Federal Court Allows Challenge to Georgia Teeth-Whitening Law to Move Forward

Monopoly on Service Won’t Go Unchallenged

ATLANTA— A judge for the U.S. District Court for the Northern District of Georgia has denied the Georgia Board of Dentistry’s motion to dismiss a challenge to a law that allows only licensed dentists to offer teeth-whitening services, even if those services consist of nothing more than selling an over-the-counter product that customers apply to their own teeth. The ruling by Judge Leigh Martin May, which came down yesterday afternoon, means that the lawsuit filed in December 2014 by teeth-whitening entrepreneur Christina Collins and the Institute for Justice (IJ) will move forward.

Until recently, Christina had a successful teeth-whitening business selling over-the-counter teeth-whitening products at a salon in which she provided her customers a clean, comfortable place to apply the products to their own teeth. Despite the fact that the products Christina uses and sells are the same products that people use every day at home, the Dental Board has said that she and other teeth-whitening entrepreneurs are engaged in “the lawful practice of dentistry”—a felony punishable by up to five years in jail and up to $500 in fines per customer. In August 2014, the dental board ordered Christina to shut down her business or face punishment.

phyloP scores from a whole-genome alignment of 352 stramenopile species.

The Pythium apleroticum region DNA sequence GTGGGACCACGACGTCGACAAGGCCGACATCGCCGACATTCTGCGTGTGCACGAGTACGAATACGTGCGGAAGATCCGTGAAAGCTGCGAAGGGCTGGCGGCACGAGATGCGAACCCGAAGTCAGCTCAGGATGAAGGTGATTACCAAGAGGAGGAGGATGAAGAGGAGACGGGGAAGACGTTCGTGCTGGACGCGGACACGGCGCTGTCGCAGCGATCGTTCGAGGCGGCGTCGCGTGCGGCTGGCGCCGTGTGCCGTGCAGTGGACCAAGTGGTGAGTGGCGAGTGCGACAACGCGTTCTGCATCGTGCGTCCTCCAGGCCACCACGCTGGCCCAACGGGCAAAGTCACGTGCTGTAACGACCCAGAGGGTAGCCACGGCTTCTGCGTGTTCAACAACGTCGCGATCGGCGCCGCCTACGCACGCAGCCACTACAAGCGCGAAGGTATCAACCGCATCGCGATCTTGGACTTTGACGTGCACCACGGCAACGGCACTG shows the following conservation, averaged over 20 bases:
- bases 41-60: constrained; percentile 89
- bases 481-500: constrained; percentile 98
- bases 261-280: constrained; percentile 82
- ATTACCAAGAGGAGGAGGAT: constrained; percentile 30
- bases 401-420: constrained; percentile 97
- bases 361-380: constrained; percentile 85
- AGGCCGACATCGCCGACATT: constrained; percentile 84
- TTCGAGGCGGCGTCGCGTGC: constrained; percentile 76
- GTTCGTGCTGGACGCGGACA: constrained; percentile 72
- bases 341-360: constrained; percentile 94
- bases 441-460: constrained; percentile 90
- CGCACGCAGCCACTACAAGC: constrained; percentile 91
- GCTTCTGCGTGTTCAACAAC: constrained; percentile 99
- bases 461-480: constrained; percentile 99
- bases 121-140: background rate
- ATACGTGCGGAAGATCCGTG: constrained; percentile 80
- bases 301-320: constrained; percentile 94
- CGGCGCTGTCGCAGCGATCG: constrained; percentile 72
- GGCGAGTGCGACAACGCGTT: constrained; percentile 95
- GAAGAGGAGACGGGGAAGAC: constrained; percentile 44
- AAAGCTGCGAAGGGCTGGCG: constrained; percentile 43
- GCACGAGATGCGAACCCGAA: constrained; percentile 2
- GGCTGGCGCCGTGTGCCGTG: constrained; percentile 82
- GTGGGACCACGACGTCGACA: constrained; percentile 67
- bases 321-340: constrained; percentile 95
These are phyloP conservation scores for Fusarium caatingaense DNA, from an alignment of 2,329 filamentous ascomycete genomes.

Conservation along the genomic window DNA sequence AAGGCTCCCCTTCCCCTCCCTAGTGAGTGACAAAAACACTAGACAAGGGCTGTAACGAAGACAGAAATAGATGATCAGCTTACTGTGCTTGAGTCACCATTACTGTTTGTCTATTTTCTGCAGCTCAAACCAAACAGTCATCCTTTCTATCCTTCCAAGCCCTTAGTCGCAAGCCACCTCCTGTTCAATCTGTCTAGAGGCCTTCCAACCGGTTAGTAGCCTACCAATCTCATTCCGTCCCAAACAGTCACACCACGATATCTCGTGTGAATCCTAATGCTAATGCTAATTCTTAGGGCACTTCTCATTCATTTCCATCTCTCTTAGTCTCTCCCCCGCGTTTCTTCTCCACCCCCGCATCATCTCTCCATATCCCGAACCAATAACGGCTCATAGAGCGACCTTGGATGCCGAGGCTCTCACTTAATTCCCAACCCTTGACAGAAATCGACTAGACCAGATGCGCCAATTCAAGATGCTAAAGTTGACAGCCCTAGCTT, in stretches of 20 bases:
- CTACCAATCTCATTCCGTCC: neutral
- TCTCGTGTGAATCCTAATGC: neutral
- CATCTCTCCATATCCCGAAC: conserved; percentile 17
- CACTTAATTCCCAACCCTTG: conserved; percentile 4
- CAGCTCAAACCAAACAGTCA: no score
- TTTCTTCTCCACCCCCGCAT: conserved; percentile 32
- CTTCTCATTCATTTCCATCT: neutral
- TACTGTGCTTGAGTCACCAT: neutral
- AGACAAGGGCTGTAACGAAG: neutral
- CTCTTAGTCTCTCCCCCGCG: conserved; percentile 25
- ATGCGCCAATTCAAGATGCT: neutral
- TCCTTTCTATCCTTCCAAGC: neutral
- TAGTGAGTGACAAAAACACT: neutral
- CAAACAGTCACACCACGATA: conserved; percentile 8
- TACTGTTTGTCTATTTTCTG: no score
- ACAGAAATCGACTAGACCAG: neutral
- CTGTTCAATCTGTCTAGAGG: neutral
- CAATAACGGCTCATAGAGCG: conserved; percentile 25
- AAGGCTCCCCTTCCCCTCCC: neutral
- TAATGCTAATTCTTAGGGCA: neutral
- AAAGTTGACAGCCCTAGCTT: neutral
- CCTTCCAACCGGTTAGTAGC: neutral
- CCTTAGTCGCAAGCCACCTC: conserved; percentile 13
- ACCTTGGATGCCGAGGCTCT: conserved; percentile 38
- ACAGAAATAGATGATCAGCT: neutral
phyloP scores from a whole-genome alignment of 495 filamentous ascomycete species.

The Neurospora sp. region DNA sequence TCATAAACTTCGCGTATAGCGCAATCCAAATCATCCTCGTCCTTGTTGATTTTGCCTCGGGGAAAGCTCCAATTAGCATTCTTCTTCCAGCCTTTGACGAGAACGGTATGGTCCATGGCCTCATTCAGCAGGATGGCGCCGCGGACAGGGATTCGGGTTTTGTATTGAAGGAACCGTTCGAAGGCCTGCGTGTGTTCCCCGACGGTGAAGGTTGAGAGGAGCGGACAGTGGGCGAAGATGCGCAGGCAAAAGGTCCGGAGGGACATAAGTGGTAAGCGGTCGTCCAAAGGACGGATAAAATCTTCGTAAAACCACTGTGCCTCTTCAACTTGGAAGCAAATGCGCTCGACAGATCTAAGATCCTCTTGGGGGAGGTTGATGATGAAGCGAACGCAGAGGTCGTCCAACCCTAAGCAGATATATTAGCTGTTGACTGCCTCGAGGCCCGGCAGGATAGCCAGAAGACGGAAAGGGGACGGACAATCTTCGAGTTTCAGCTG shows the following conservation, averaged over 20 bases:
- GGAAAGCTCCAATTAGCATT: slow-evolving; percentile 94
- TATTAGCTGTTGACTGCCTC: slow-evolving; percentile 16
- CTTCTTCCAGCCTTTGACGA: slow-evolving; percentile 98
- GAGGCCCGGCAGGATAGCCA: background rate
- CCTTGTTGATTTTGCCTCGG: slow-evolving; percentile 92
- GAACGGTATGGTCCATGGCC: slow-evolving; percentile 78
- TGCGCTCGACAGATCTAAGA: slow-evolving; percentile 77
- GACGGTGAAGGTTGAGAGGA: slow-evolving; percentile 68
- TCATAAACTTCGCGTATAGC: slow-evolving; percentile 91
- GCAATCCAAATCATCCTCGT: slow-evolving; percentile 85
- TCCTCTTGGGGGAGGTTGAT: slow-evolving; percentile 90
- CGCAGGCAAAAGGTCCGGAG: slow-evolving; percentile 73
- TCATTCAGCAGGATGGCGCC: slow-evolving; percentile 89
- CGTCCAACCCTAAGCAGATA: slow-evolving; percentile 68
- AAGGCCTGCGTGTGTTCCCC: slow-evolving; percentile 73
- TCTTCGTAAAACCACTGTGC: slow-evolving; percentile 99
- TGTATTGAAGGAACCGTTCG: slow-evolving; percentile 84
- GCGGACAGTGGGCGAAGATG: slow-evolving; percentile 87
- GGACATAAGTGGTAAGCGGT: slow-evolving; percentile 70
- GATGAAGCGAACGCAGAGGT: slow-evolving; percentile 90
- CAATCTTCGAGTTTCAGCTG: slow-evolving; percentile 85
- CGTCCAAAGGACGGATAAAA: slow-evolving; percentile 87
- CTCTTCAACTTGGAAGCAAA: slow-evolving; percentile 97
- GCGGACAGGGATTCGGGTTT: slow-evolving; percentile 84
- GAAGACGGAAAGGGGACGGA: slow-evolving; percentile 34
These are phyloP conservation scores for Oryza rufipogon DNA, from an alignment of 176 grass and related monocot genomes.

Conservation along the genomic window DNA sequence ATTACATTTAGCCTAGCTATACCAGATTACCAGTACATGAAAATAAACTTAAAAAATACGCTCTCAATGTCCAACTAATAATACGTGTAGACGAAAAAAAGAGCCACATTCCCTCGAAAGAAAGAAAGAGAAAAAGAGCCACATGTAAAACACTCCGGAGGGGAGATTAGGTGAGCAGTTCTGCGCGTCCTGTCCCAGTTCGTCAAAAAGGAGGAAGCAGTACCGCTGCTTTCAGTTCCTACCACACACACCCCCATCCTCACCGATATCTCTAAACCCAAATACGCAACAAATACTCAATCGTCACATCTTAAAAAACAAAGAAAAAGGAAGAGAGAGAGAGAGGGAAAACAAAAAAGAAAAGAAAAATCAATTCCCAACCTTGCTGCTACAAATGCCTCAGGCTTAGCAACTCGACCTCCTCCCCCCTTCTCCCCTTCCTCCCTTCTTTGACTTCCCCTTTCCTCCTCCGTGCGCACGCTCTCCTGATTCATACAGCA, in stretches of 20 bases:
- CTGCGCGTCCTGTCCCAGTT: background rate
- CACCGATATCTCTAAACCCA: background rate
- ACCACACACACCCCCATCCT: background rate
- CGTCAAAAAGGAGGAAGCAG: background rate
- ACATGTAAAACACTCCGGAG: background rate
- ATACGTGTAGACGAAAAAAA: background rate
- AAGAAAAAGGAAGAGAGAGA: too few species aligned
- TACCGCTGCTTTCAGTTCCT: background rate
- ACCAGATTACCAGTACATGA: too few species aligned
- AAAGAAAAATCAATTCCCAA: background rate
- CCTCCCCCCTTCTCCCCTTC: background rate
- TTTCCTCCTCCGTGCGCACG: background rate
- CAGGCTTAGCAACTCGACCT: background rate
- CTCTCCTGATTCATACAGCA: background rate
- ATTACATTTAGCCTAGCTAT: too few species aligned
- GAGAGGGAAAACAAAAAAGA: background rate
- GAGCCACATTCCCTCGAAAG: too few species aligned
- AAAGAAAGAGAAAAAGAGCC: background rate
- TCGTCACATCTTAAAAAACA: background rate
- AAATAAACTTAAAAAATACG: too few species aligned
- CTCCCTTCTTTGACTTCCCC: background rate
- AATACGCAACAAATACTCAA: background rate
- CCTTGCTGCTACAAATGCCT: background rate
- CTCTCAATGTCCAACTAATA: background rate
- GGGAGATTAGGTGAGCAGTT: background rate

“This law has nothing to do with safety and everything to do with protecting licensed dentists from competition,” said IJ Senior Attorney Paul Sherman, who represents Ms. Collins.  “The right to earn a living is one of the most important rights protected by our Constitution, and today’s ruling means that Christina Collins will have her day in court to show that the Dental Board is violating  that right.”

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“I was shocked when the Dental Board shut me down and am grateful that this decision will let me prove that I and other teeth whiteners offer a useful and safe service,” said Collins.

Georgia is one of 30 states that have granted dentists a lucrative monopoly on teeth whitening, as the Institute for Justice documented in its 2013 report, White Out. The Institute for Justice is currently challenging these restrictions in Connecticut and Alabama as well. Earlier this year, the U.S. Supreme Court ruled that the North Carolina State Board of Dental Examiners could be held liable under federal antitrust law for similar efforts to stifle competition by non-dentist teeth whiteners.

Sherman added, “What’s happening in Georgia is part of a much larger nationwide problem. Dental Boards across the country are using government power, not to protect the public, but to protect themselves from honest competition. That is not a legitimate use of government power, and today’s ruling will give us the opportunity to prove that.”

To learn more about this case, visit ij.org/georgia-teeth-whitening. Founded in 1991, the Institute for Justice is the national law firm for liberty.

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